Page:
Online Bible Commentary
Jesus is God
1 Timothy 3:14 These things I write to you, though I hope to come to you shortly;15 but if I am delayed, I write so that you may know how you ought to conduct yourself in the house of God, which is the church of the living God, the pillar and ground of the truth.16 And without controversy great is the mystery of godliness: God was manifested in the flesh, Justified in the Spirit, Seen by angels, Preached among the Gentiles, Believed on in the world, Received up in glory. (NKJV)
The letter of 1 Timothy is part of what is known as the Pastoral Epistles. The other two Pastoral Epistles are 2 Timothy and Titus.
The Apostle Paul wrote this letter about AD 63 to Timothy who was ministering at the church in Ephesus. It is believed that this was Paul’s first, of four, letters using a new scribe (an amanuensis), Luke (2 Timothy 4:11).
It is likely that Paul wrote this letter from Philippi, in Macedonia, after dropping Timothy off at Ephesus on the way (1 Timothy1:3). Other possible places of writing are Spain or Hierapolis, Greece.
This letter is a personal letter from one minister to another. Ministers typically relate differently to other ministers than they would to others. Therefore, this letter is different than Paul’s previous letters to churches.
It is also different in that Luke’s style of writing is more classical Greek than that of previous amanuensis’. Luke had more and more influence on Paul’s writings, especially his last two, 2 Timothy and Hebrews.
During the time of these last two letters Paul was living in squalid conditions at Mamertine Prison in Rome. We believe that he needed to rely more heavily on Luke because of Paul’s terrible living conditions at the time.
At the time of this writing, Timothy was trying to resolve some problems in the church at Ephesus. The problems consisted of false teaching running rampant, in Ephesus especially. This letter was sent to restore worship order in the churches, specifically addressing the problems of which Paul had heard.
In the previous passages Paul established qualifications for overseers (leaders, pastors), and for deacons, those who serve in the church. Now, he establishes behaviors for all Christians in the church.
Paul begins this passage by writing “These things I write to you, though I hope to come to you shortly” (v. 14). Paul “hoped” to come to Timothy in Ephesus after a time.
Presently, he is receiving some tender loving care by some of his favorite people at the church in Philippi, perhaps his favorite church. The two years of house arrest in Rome had taken a toll on Paul, as we could imagine.
Although, Paul wishes to go to Ephesus it appears that he did not make it. He stayed on in Philippi writing the letter to Titus and then was arrested a second time by Nero.
Paul continues “but if I am delayed” (v. 15a). Here, he seems to be saying that he intends to stay awhile and write the letter to Titus. He may even have a concern of a second arrest.
Next, he writes “I write so that you may know how you ought to conduct yourself in the house of God” (v. 15b). At this point, he is explaining the purpose of this passage and the previous passages in this chapter. The purpose is that church leaders and the congregation know how they are to conduct themselves in the church.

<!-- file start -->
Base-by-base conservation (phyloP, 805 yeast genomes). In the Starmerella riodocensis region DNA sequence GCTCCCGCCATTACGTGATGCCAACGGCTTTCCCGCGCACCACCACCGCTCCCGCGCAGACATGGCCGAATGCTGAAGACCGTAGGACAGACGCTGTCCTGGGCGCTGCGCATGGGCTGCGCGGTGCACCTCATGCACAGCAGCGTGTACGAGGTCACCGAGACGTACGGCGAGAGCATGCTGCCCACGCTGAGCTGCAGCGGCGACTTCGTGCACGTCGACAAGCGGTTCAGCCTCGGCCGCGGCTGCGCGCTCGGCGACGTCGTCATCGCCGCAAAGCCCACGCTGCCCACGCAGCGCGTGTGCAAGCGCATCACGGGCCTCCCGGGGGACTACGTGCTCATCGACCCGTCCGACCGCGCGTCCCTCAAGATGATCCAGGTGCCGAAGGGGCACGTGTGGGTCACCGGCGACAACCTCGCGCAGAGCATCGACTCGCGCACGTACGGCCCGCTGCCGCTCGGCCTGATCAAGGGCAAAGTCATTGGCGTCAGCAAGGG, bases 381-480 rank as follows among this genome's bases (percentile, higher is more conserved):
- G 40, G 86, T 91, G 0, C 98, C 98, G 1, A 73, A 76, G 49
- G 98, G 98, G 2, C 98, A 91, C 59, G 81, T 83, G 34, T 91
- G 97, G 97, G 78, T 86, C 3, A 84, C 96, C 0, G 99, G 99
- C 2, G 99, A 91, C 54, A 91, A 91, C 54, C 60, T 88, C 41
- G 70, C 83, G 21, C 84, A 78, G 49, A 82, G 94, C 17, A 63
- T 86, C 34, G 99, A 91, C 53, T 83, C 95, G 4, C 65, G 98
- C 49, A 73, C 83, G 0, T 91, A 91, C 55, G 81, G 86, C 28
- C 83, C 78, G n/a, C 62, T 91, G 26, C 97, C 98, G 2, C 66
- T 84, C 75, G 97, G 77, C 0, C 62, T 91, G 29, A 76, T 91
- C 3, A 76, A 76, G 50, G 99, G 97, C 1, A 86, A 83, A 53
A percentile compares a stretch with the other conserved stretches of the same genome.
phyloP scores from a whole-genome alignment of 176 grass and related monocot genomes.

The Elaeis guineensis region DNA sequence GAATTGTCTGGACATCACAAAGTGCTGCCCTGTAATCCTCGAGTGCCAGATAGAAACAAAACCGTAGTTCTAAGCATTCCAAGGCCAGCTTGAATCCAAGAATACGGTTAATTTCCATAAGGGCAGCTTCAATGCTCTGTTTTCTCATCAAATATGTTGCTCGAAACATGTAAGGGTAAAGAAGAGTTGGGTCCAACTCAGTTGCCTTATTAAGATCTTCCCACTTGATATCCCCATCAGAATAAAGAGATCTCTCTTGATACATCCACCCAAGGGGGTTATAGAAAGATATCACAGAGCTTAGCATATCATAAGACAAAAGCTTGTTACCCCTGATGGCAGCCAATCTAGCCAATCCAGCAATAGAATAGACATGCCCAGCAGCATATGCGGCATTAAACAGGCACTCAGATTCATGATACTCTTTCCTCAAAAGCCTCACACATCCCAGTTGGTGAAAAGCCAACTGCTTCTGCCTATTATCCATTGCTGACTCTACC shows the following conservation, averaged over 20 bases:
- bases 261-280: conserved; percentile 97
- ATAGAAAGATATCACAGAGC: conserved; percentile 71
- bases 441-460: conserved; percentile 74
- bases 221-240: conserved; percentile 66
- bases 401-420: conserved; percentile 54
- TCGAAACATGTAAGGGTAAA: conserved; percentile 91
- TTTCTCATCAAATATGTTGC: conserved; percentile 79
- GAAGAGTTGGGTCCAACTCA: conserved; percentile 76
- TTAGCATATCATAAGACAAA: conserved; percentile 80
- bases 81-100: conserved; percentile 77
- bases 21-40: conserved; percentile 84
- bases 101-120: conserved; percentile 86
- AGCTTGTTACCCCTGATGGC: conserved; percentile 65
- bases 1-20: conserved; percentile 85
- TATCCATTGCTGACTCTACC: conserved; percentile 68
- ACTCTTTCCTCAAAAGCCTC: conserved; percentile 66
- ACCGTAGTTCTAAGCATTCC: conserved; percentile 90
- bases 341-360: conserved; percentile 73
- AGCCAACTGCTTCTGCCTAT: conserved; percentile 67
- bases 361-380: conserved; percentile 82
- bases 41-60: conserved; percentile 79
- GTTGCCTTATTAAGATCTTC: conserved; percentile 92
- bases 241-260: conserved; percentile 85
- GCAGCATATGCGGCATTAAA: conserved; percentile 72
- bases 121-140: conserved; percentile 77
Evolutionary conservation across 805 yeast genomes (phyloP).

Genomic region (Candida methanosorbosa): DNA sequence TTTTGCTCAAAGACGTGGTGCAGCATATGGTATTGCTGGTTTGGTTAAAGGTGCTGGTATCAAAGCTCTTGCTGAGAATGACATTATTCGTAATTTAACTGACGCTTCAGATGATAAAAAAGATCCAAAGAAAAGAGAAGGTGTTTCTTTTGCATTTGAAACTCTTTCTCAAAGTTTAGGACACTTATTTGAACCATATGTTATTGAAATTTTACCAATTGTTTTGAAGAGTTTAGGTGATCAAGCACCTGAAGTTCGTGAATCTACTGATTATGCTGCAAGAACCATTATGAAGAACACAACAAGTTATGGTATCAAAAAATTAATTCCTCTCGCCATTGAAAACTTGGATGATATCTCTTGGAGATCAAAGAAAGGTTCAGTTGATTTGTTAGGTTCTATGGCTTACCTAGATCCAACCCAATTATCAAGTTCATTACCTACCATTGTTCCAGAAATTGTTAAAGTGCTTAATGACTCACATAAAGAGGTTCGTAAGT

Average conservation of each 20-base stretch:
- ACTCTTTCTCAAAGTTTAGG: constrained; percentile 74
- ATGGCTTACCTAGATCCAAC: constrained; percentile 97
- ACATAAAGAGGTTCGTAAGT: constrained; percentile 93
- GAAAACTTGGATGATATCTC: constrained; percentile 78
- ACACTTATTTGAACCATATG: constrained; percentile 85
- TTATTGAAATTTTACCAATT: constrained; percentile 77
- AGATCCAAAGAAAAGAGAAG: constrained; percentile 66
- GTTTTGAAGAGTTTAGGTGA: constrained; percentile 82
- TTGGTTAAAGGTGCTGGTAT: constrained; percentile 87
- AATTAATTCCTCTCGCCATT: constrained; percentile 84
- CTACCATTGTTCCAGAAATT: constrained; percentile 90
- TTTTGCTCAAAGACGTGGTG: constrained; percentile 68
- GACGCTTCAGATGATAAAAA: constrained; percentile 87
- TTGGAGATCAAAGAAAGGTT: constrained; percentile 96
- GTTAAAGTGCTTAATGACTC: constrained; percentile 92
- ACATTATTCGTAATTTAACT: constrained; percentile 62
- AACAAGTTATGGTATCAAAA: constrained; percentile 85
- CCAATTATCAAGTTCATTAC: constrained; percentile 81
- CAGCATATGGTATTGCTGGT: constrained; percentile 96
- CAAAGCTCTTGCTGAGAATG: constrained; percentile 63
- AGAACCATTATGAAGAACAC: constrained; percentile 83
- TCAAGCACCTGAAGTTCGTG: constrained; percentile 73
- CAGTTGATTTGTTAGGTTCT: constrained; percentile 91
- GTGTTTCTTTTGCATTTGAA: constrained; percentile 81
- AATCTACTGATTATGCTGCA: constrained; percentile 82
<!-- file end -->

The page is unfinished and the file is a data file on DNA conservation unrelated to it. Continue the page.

Paul then gives a description of the church when he writes “which is the church of the living God, the pillar and ground of the truth” (v. 15c). God is indeed alive and well in the presence of Jesus Christ and the Father in Heaven and the Holy Spirit doing the work of God on earth.
The church is the “pillar and ground of truth”. The pillar supports the foundation of a building, the ground. In the same way, the church supports the truth of the Gospel. The Gospel is the good news of Jesus Christ.
Also, in those times a pillar was sometimes erected in the town square in order that proclamations to the public could be posted upon it. The church, in the same way as the pillar, proclaims the truth of the Gospel.
Paul completes this passage with a proclamation of his own regarding “the mystery of Godliness” when he writes “And without controversy great is the mystery of godliness” (v.16a). There is no doubt, “no controversy”, about the “Godliness” of Jesus Christ.
The fact that Jesus is God is described by the Biblical truth called the Trinity. The Trinity teaching is that there is One God revealed in Three Persons, the Father, the Son, and the Holy Spirit.
Paul then writes the proof text of the Godliness of Christ when he writes “God was manifested in the flesh, Justified in the Spirit, Seen by angels, Preached among the Gentiles, Believed on in the world, Received up in glory” (v. 16b).
Jesus was “manifested in the flesh”. He came from Heaven to earth and took on “flesh”. He is God Incarnate, wholly man and wholly God at the same time.
Jesus was “Justified in the Spirit”. This is a reference to His death, burial and resurrection. He was declared righteous by the Holy Spirit.
Jesus was “Seen by angels”. This is a reference to His ascension back to Heaven.
Jesus was “Preached among the Gentiles”. This is a reference to the “Mystery of the Gospel”, that the Messiah came to earth to be the God of all people and not just the Jews.
Jesus was “Believed on in the world”. This is a reference to the church age, which began with His Ascencion and will end with the Rapture.
Jesus was “Received up in Glory”. This is a reference to His Asension and the Rapture, when all Christians will be caught up in the air with Jesus when He returns.
Jesus is, indeed, God. There is no doubt.